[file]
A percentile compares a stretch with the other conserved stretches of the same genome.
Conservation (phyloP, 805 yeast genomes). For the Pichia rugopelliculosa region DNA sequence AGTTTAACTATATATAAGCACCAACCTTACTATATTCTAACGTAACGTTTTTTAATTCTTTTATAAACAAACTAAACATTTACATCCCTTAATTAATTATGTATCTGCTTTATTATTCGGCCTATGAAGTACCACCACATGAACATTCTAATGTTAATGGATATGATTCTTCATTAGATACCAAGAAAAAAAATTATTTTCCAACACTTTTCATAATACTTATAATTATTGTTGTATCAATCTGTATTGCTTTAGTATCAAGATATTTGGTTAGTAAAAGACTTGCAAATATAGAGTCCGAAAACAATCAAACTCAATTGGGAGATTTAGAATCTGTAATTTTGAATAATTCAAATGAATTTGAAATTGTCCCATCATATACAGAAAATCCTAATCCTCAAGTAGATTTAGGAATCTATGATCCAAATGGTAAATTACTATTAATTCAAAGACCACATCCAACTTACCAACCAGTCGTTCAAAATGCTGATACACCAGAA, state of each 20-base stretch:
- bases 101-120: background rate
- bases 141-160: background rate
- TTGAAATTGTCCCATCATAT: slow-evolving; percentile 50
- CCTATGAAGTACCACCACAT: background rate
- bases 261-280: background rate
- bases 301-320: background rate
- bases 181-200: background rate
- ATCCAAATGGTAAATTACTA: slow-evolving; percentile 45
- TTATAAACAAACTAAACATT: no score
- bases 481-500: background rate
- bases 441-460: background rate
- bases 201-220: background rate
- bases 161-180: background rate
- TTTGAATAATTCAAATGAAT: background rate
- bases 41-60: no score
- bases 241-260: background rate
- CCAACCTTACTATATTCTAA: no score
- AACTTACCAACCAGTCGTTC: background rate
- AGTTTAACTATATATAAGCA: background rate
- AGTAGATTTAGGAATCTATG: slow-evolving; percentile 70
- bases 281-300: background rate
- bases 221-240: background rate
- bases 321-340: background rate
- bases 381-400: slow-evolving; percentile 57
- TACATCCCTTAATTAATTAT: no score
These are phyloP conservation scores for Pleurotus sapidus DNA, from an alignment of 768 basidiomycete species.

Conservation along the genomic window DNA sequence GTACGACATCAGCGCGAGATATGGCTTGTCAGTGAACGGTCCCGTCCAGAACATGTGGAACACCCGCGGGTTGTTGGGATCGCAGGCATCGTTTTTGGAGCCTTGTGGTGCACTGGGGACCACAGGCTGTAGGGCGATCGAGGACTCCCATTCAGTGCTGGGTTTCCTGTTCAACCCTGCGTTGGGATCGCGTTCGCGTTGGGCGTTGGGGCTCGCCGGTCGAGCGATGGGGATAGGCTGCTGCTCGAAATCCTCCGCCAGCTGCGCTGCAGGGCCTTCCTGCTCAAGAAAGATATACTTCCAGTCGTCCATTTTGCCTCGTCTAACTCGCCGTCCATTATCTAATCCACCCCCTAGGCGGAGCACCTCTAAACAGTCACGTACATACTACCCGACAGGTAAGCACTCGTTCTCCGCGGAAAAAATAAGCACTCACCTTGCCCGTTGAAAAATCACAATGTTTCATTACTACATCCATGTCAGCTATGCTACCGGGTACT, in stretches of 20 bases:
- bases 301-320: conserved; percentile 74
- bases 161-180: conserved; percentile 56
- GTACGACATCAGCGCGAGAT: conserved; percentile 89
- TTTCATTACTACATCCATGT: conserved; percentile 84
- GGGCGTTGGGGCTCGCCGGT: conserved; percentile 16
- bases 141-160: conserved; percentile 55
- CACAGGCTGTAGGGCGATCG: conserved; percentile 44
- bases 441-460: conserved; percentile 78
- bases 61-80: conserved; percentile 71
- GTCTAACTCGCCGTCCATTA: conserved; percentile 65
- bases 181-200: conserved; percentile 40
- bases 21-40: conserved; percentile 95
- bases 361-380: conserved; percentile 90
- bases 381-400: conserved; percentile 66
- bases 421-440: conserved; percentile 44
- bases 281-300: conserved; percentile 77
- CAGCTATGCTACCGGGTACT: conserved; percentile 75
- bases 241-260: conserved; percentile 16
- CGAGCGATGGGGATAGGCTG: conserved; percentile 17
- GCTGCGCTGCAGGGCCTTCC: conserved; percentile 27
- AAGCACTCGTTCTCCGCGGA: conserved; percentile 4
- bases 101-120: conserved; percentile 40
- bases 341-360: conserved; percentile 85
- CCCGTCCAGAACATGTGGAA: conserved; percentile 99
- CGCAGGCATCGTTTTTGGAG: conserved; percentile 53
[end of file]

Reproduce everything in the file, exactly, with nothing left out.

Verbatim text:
A percentile compares a stretch with the other conserved stretches of the same genome.
Conservation (phyloP, 805 yeast genomes). For the Pichia rugopelliculosa region DNA sequence AGTTTAACTATATATAAGCACCAACCTTACTATATTCTAACGTAACGTTTTTTAATTCTTTTATAAACAAACTAAACATTTACATCCCTTAATTAATTATGTATCTGCTTTATTATTCGGCCTATGAAGTACCACCACATGAACATTCTAATGTTAATGGATATGATTCTTCATTAGATACCAAGAAAAAAAATTATTTTCCAACACTTTTCATAATACTTATAATTATTGTTGTATCAATCTGTATTGCTTTAGTATCAAGATATTTGGTTAGTAAAAGACTTGCAAATATAGAGTCCGAAAACAATCAAACTCAATTGGGAGATTTAGAATCTGTAATTTTGAATAATTCAAATGAATTTGAAATTGTCCCATCATATACAGAAAATCCTAATCCTCAAGTAGATTTAGGAATCTATGATCCAAATGGTAAATTACTATTAATTCAAAGACCACATCCAACTTACCAACCAGTCGTTCAAAATGCTGATACACCAGAA, state of each 20-base stretch:
- bases 101-120: background rate
- bases 141-160: background rate
- TTGAAATTGTCCCATCATAT: slow-evolving; percentile 50
- CCTATGAAGTACCACCACAT: background rate
- bases 261-280: background rate
- bases 301-320: background rate
- bases 181-200: background rate
- ATCCAAATGGTAAATTACTA: slow-evolving; percentile 45
- TTATAAACAAACTAAACATT: no score
- bases 481-500: background rate
- bases 441-460: background rate
- bases 201-220: background rate
- bases 161-180: background rate
- TTTGAATAATTCAAATGAAT: background rate
- bases 41-60: no score
- bases 241-260: background rate
- CCAACCTTACTATATTCTAA: no score
- AACTTACCAACCAGTCGTTC: background rate
- AGTTTAACTATATATAAGCA: background rate
- AGTAGATTTAGGAATCTATG: slow-evolving; percentile 70
- bases 281-300: background rate
- bases 221-240: background rate
- bases 321-340: background rate
- bases 381-400: slow-evolving; percentile 57
- TACATCCCTTAATTAATTAT: no score
These are phyloP conservation scores for Pleurotus sapidus DNA, from an alignment of 768 basidiomycete species.

Conservation along the genomic window DNA sequence GTACGACATCAGCGCGAGATATGGCTTGTCAGTGAACGGTCCCGTCCAGAACATGTGGAACACCCGCGGGTTGTTGGGATCGCAGGCATCGTTTTTGGAGCCTTGTGGTGCACTGGGGACCACAGGCTGTAGGGCGATCGAGGACTCCCATTCAGTGCTGGGTTTCCTGTTCAACCCTGCGTTGGGATCGCGTTCGCGTTGGGCGTTGGGGCTCGCCGGTCGAGCGATGGGGATAGGCTGCTGCTCGAAATCCTCCGCCAGCTGCGCTGCAGGGCCTTCCTGCTCAAGAAAGATATACTTCCAGTCGTCCATTTTGCCTCGTCTAACTCGCCGTCCATTATCTAATCCACCCCCTAGGCGGAGCACCTCTAAACAGTCACGTACATACTACCCGACAGGTAAGCACTCGTTCTCCGCGGAAAAAATAAGCACTCACCTTGCCCGTTGAAAAATCACAATGTTTCATTACTACATCCATGTCAGCTATGCTACCGGGTACT, in stretches of 20 bases:
- bases 301-320: conserved; percentile 74
- bases 161-180: conserved; percentile 56
- GTACGACATCAGCGCGAGAT: conserved; percentile 89
- TTTCATTACTACATCCATGT: conserved; percentile 84
- GGGCGTTGGGGCTCGCCGGT: conserved; percentile 16
- bases 141-160: conserved; percentile 55
- CACAGGCTGTAGGGCGATCG: conserved; percentile 44
- bases 441-460: conserved; percentile 78
- bases 61-80: conserved; percentile 71
- GTCTAACTCGCCGTCCATTA: conserved; percentile 65
- bases 181-200: conserved; percentile 40
- bases 21-40: conserved; percentile 95
- bases 361-380: conserved; percentile 90
- bases 381-400: conserved; percentile 66
- bases 421-440: conserved; percentile 44
- bases 281-300: conserved; percentile 77
- CAGCTATGCTACCGGGTACT: conserved; percentile 75
- bases 241-260: conserved; percentile 16
- CGAGCGATGGGGATAGGCTG: conserved; percentile 17
- GCTGCGCTGCAGGGCCTTCC: conserved; percentile 27
- AAGCACTCGTTCTCCGCGGA: conserved; percentile 4
- bases 101-120: conserved; percentile 40
- bases 341-360: conserved; percentile 85
- CCCGTCCAGAACATGTGGAA: conserved; percentile 99
- CGCAGGCATCGTTTTTGGAG: conserved; percentile 53